Pune: The new All India Council of Technical Education (AICTE) rule of 1:20 students to faculty ratio from the academic year 2018-19 has put engineering college faculty in the line of fire.
With the implementation of the rule, 25 per cent of professors are likely to be laid off from engineering colleges, resulting in shutting down of 2/3rd of the colleges in the next five years, claims an association of the faculty. On the contrary, AICTE officials claimed that this move will ensure more jobs to professors. There are about four lakh professors registered with AICTE. Many institutions have interpreted the new rule as injustice to the teaching staff, resulting in untimely lay offs.
“The decision will directly impact professors as several were terminated in the past few months as the decision came late last year. The 1:20 ratio means a straight cut in faculty since the demand will reduce. Moreover, it will overburden professors, which in turn will hamper the quality of education. Students will depend on coaching classes, as teachers will fail to give extensive attention on an individual basis,” said KM Karthik, President of All India Private College Employees Association.
“Also, this decision will impact job creation, as colleges will have more than required applications for the job. By this, private colleges will exploit needy job seekers by paying them less salary,” said Narayan Marathe, Professor of Electronics at Walchand College of Engineering, Sangli.
A petition has been filed in the Supreme Court by the association, stating that the new student-faculty ratio will create a defective education system.
Students presently opting for Bachelor of Engineering or Bachelor of Technology or other technical education will not opt for it in future due to inadequate number of teachers at engineering colleges. The hearing will take place on March 9.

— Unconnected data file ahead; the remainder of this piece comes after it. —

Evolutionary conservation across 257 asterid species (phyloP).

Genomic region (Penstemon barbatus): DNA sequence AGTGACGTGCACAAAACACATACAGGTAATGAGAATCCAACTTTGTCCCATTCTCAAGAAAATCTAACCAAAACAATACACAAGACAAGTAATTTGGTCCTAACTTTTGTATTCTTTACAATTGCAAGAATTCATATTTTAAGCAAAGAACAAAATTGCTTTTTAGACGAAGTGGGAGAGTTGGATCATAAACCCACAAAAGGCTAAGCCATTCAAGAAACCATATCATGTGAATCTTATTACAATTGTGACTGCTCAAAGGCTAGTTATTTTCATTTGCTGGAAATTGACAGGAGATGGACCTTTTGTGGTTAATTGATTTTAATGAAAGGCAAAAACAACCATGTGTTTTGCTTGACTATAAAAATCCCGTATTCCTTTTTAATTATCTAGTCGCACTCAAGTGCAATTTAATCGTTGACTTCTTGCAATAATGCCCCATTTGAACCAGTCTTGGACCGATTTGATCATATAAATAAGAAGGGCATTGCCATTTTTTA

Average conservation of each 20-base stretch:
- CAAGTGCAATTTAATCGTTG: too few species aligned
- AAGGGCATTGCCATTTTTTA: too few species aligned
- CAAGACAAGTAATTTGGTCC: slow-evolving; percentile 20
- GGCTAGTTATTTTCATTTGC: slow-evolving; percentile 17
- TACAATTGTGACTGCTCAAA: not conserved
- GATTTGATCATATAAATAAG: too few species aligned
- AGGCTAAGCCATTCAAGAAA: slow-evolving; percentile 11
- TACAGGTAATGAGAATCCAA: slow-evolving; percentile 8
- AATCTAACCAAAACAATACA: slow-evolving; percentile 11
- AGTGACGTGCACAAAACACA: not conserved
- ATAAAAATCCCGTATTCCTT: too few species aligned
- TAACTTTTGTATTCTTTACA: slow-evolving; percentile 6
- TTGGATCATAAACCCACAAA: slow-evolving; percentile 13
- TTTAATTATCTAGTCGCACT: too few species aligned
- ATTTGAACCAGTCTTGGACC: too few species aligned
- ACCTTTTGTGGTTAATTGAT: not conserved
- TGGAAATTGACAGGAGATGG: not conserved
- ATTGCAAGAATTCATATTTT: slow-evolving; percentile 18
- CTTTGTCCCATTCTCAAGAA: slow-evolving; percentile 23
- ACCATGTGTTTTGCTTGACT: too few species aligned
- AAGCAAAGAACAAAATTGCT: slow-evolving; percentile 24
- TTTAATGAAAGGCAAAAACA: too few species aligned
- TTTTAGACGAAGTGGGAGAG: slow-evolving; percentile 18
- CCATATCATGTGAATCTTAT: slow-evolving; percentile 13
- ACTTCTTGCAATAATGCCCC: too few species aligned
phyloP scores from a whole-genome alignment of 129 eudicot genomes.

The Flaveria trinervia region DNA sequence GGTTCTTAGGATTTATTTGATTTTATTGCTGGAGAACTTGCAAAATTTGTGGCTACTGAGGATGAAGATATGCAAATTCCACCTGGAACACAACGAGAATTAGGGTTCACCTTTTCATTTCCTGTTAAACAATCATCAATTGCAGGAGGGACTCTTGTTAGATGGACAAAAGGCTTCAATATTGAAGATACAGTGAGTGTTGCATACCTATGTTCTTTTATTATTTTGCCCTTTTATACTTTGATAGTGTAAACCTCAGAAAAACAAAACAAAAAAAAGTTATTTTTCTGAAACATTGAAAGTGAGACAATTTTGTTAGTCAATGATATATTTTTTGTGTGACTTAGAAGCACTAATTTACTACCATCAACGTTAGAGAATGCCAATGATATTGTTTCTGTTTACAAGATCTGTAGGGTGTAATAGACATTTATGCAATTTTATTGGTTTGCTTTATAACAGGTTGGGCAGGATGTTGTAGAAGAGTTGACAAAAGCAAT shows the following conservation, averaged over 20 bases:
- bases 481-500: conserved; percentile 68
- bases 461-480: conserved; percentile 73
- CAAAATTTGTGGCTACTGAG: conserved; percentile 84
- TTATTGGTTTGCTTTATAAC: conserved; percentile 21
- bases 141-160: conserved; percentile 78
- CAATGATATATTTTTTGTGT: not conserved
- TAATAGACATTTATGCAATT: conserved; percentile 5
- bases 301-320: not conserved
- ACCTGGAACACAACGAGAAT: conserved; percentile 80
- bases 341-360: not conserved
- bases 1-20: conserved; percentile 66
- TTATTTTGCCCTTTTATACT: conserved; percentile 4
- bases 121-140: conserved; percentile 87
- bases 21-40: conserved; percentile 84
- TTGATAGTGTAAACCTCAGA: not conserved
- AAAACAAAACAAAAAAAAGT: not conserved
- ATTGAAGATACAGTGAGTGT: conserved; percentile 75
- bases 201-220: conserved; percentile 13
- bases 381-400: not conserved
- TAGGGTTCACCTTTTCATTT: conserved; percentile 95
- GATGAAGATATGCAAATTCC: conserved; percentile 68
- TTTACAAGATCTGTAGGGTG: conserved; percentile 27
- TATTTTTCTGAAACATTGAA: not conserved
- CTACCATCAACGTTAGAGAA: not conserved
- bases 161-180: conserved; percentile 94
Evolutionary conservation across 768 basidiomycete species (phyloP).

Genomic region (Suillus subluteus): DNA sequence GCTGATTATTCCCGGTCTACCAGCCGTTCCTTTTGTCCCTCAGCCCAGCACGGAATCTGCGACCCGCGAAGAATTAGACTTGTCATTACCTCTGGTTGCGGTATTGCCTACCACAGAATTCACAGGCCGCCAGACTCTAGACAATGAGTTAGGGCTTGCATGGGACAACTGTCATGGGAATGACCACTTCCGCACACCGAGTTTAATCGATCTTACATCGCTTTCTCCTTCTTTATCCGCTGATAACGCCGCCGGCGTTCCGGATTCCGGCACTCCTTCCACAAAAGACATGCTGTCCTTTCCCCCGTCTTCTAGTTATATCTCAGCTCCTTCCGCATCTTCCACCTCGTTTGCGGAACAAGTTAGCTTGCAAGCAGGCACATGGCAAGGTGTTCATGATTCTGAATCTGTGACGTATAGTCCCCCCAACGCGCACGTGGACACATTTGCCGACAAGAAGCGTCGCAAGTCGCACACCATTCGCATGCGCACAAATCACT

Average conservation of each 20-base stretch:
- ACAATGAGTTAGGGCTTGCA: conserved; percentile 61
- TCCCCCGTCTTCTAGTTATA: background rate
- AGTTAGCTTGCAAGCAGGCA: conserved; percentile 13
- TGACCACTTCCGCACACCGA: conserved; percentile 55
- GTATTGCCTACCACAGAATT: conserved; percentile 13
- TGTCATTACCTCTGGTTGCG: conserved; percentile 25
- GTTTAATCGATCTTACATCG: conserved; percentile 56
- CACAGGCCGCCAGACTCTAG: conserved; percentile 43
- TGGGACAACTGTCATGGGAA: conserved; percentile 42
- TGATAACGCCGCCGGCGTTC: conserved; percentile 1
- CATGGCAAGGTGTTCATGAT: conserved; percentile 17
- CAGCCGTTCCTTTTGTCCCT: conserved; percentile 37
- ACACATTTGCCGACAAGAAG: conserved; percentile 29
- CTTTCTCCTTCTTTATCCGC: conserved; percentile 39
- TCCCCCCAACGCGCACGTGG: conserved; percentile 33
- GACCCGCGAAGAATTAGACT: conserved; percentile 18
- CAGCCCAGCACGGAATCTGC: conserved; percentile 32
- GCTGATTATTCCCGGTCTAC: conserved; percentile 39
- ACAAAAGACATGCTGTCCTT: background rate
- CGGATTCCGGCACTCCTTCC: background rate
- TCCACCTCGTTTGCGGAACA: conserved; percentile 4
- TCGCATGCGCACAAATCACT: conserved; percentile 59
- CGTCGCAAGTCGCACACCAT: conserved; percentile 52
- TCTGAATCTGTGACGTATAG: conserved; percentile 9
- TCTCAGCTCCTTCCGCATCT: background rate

Meanwhile, according to top sources is that the Ministry of Human Resource Development (MHRD) had disclosed that after the introduction of Aadhaar, it was revealed that there were as many as 80,000 ‘ghost’ teachers across the country on January 5, 2018. However, the association has challenged this data, stating that if 80,000 faculties are fake then the real number of staff employed may be much lesser than the required numbers as imposed by AICTE.
A recent survey conducted by the team of AICTE found out that 80 per cent of engineering colleges showed false information about their existing faculty.
Anil Sahasrabudhe, Chairman of AICTE, said, “Technically the existing rule allows 1:15 teacher and student ratio, whereas during the survey we found out many colleges practising 1:30 or 1:35. This meant these colleges have shown bogus teacher numbers to AICTE. Therefore to prevent such malpractices, AICTE has decided to set the bar of minimum 1:20 teacher and students ratio.”
“It is a misinterpretation that we are cutting down on the staff. Instead, it will create job opportunity for many in colleges which have frozen recruitments,” added Sahasrabudhe.
A day before the hearing in the Supreme Court, AICTE has issued a letter clarifying that student faculty ratio of 1:20 is the minimum requirement based on AICTE approved intake and nothing prevents the institution to have more teaching faculty over and above the ratio prescribed.
“It is welcomed if any institute wants to have student to faculty ratio of 1:10, 1:15 but not exceeding 1:20 ratio,” said Sahasrabudhe.
The letter mentions that ‘no AICTE approved institution will cut down on their existing teaching staff due to revision in student faculty ratio norms. Excess teaching staff, if any should be adjusted in a phased manner against the attrition, superannuation, resignation, etc. in due course,” he said.